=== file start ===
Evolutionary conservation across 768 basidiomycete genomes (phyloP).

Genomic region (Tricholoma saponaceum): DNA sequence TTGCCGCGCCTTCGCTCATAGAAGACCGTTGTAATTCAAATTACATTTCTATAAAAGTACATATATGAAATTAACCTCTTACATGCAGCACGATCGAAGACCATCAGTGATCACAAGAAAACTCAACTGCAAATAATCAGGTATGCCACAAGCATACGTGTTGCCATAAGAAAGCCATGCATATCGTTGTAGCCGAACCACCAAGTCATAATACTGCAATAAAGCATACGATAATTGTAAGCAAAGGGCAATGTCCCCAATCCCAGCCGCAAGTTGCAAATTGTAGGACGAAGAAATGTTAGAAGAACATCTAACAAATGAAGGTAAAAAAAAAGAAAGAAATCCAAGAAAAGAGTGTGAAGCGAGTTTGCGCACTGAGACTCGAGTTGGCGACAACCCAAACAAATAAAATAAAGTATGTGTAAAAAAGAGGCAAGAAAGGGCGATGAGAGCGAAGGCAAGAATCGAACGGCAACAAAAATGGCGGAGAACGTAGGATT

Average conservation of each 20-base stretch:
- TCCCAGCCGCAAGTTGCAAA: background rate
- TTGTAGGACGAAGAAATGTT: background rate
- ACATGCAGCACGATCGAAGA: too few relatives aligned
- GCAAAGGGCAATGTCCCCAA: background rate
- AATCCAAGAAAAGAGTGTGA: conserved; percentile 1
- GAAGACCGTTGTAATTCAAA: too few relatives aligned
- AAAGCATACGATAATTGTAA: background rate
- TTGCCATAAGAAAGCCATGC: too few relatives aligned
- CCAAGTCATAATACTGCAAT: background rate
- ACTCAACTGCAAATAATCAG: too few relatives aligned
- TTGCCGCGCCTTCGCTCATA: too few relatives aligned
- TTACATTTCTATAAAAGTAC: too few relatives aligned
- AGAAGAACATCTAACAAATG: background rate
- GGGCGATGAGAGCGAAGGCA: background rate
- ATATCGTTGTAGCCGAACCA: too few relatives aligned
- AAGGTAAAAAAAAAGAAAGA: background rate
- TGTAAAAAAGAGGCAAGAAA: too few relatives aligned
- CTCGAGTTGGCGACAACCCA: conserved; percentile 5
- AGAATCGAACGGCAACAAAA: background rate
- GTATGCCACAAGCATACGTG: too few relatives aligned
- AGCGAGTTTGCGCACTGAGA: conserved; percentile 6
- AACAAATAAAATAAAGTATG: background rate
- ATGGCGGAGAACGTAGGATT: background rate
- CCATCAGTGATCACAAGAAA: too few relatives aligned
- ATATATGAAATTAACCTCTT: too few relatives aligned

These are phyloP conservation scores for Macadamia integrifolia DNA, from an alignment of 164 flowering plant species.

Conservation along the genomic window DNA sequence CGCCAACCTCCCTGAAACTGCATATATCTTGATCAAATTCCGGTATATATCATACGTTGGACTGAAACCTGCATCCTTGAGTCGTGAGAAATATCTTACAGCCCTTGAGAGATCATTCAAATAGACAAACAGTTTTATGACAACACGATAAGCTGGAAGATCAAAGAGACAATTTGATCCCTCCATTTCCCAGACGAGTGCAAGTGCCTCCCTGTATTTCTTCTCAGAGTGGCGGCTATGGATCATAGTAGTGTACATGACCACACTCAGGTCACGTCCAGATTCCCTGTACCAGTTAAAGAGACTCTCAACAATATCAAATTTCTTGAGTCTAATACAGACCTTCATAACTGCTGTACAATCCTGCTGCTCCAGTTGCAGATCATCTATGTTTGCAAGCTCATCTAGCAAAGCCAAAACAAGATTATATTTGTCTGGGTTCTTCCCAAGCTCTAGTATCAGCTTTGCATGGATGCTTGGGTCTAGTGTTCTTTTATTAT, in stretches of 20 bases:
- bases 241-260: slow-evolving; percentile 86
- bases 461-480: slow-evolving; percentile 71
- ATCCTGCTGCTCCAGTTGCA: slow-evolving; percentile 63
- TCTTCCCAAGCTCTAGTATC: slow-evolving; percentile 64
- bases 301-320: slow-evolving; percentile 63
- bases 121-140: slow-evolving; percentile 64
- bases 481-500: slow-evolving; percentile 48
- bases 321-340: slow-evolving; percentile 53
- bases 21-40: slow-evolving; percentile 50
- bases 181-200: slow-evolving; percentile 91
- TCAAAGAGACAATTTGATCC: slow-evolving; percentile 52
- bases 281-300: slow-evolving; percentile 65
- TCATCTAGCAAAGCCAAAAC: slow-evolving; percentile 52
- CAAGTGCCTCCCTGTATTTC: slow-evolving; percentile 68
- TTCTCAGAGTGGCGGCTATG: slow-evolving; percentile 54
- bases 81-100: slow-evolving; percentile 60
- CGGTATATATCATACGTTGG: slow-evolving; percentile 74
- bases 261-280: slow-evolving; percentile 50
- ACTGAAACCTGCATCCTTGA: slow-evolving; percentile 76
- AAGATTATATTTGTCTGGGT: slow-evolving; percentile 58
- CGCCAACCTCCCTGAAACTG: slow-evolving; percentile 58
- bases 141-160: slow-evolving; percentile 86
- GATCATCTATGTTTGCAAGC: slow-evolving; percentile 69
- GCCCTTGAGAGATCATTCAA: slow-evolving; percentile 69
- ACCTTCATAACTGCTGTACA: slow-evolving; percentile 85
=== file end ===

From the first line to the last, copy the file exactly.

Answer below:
Evolutionary conservation across 768 basidiomycete genomes (phyloP).

Genomic region (Tricholoma saponaceum): DNA sequence TTGCCGCGCCTTCGCTCATAGAAGACCGTTGTAATTCAAATTACATTTCTATAAAAGTACATATATGAAATTAACCTCTTACATGCAGCACGATCGAAGACCATCAGTGATCACAAGAAAACTCAACTGCAAATAATCAGGTATGCCACAAGCATACGTGTTGCCATAAGAAAGCCATGCATATCGTTGTAGCCGAACCACCAAGTCATAATACTGCAATAAAGCATACGATAATTGTAAGCAAAGGGCAATGTCCCCAATCCCAGCCGCAAGTTGCAAATTGTAGGACGAAGAAATGTTAGAAGAACATCTAACAAATGAAGGTAAAAAAAAAGAAAGAAATCCAAGAAAAGAGTGTGAAGCGAGTTTGCGCACTGAGACTCGAGTTGGCGACAACCCAAACAAATAAAATAAAGTATGTGTAAAAAAGAGGCAAGAAAGGGCGATGAGAGCGAAGGCAAGAATCGAACGGCAACAAAAATGGCGGAGAACGTAGGATT

Average conservation of each 20-base stretch:
- TCCCAGCCGCAAGTTGCAAA: background rate
- TTGTAGGACGAAGAAATGTT: background rate
- ACATGCAGCACGATCGAAGA: too few relatives aligned
- GCAAAGGGCAATGTCCCCAA: background rate
- AATCCAAGAAAAGAGTGTGA: conserved; percentile 1
- GAAGACCGTTGTAATTCAAA: too few relatives aligned
- AAAGCATACGATAATTGTAA: background rate
- TTGCCATAAGAAAGCCATGC: too few relatives aligned
- CCAAGTCATAATACTGCAAT: background rate
- ACTCAACTGCAAATAATCAG: too few relatives aligned
- TTGCCGCGCCTTCGCTCATA: too few relatives aligned
- TTACATTTCTATAAAAGTAC: too few relatives aligned
- AGAAGAACATCTAACAAATG: background rate
- GGGCGATGAGAGCGAAGGCA: background rate
- ATATCGTTGTAGCCGAACCA: too few relatives aligned
- AAGGTAAAAAAAAAGAAAGA: background rate
- TGTAAAAAAGAGGCAAGAAA: too few relatives aligned
- CTCGAGTTGGCGACAACCCA: conserved; percentile 5
- AGAATCGAACGGCAACAAAA: background rate
- GTATGCCACAAGCATACGTG: too few relatives aligned
- AGCGAGTTTGCGCACTGAGA: conserved; percentile 6
- AACAAATAAAATAAAGTATG: background rate
- ATGGCGGAGAACGTAGGATT: background rate
- CCATCAGTGATCACAAGAAA: too few relatives aligned
- ATATATGAAATTAACCTCTT: too few relatives aligned

These are phyloP conservation scores for Macadamia integrifolia DNA, from an alignment of 164 flowering plant species.

Conservation along the genomic window DNA sequence CGCCAACCTCCCTGAAACTGCATATATCTTGATCAAATTCCGGTATATATCATACGTTGGACTGAAACCTGCATCCTTGAGTCGTGAGAAATATCTTACAGCCCTTGAGAGATCATTCAAATAGACAAACAGTTTTATGACAACACGATAAGCTGGAAGATCAAAGAGACAATTTGATCCCTCCATTTCCCAGACGAGTGCAAGTGCCTCCCTGTATTTCTTCTCAGAGTGGCGGCTATGGATCATAGTAGTGTACATGACCACACTCAGGTCACGTCCAGATTCCCTGTACCAGTTAAAGAGACTCTCAACAATATCAAATTTCTTGAGTCTAATACAGACCTTCATAACTGCTGTACAATCCTGCTGCTCCAGTTGCAGATCATCTATGTTTGCAAGCTCATCTAGCAAAGCCAAAACAAGATTATATTTGTCTGGGTTCTTCCCAAGCTCTAGTATCAGCTTTGCATGGATGCTTGGGTCTAGTGTTCTTTTATTAT, in stretches of 20 bases:
- bases 241-260: slow-evolving; percentile 86
- bases 461-480: slow-evolving; percentile 71
- ATCCTGCTGCTCCAGTTGCA: slow-evolving; percentile 63
- TCTTCCCAAGCTCTAGTATC: slow-evolving; percentile 64
- bases 301-320: slow-evolving; percentile 63
- bases 121-140: slow-evolving; percentile 64
- bases 481-500: slow-evolving; percentile 48
- bases 321-340: slow-evolving; percentile 53
- bases 21-40: slow-evolving; percentile 50
- bases 181-200: slow-evolving; percentile 91
- TCAAAGAGACAATTTGATCC: slow-evolving; percentile 52
- bases 281-300: slow-evolving; percentile 65
- TCATCTAGCAAAGCCAAAAC: slow-evolving; percentile 52
- CAAGTGCCTCCCTGTATTTC: slow-evolving; percentile 68
- TTCTCAGAGTGGCGGCTATG: slow-evolving; percentile 54
- bases 81-100: slow-evolving; percentile 60
- CGGTATATATCATACGTTGG: slow-evolving; percentile 74
- bases 261-280: slow-evolving; percentile 50
- ACTGAAACCTGCATCCTTGA: slow-evolving; percentile 76
- AAGATTATATTTGTCTGGGT: slow-evolving; percentile 58
- CGCCAACCTCCCTGAAACTG: slow-evolving; percentile 58
- bases 141-160: slow-evolving; percentile 86
- GATCATCTATGTTTGCAAGC: slow-evolving; percentile 69
- GCCCTTGAGAGATCATTCAA: slow-evolving; percentile 69
- ACCTTCATAACTGCTGTACA: slow-evolving; percentile 85